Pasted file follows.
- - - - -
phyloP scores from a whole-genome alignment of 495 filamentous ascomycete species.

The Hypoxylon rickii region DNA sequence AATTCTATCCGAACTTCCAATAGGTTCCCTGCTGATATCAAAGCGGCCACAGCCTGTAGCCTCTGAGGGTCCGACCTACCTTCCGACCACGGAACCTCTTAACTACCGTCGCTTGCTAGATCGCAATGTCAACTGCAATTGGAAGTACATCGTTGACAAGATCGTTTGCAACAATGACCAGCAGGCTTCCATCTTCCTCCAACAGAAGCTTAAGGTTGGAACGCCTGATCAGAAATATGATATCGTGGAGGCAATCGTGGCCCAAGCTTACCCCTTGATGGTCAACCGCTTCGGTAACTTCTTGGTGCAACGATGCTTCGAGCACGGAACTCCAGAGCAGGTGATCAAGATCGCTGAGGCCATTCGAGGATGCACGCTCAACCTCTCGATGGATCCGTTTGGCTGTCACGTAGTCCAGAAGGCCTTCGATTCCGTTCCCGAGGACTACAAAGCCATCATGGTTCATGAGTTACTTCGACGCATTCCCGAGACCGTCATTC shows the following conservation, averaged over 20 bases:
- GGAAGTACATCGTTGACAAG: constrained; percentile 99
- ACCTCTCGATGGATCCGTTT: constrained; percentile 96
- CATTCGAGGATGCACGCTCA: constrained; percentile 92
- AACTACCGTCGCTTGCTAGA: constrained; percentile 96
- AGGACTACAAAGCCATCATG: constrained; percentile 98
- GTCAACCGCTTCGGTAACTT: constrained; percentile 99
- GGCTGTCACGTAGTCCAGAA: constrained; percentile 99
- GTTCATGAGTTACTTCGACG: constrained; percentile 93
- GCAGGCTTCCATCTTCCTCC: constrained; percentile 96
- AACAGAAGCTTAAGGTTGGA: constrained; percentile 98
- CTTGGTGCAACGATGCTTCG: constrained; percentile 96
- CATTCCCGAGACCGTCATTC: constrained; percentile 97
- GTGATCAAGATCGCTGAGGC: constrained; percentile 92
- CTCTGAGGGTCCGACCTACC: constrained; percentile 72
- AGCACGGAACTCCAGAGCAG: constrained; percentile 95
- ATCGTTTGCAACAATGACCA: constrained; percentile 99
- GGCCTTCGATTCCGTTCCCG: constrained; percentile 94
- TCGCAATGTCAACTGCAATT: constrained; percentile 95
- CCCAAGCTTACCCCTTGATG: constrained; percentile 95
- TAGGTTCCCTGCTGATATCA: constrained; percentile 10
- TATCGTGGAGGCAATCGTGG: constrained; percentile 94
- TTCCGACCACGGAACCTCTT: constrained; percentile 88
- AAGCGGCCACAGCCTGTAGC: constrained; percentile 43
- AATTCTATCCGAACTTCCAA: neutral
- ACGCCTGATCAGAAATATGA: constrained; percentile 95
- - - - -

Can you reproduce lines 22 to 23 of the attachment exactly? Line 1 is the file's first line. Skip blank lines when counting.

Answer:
- TAGGTTCCCTGCTGATATCA: constrained; percentile 10
- TATCGTGGAGGCAATCGTGG: constrained; percentile 94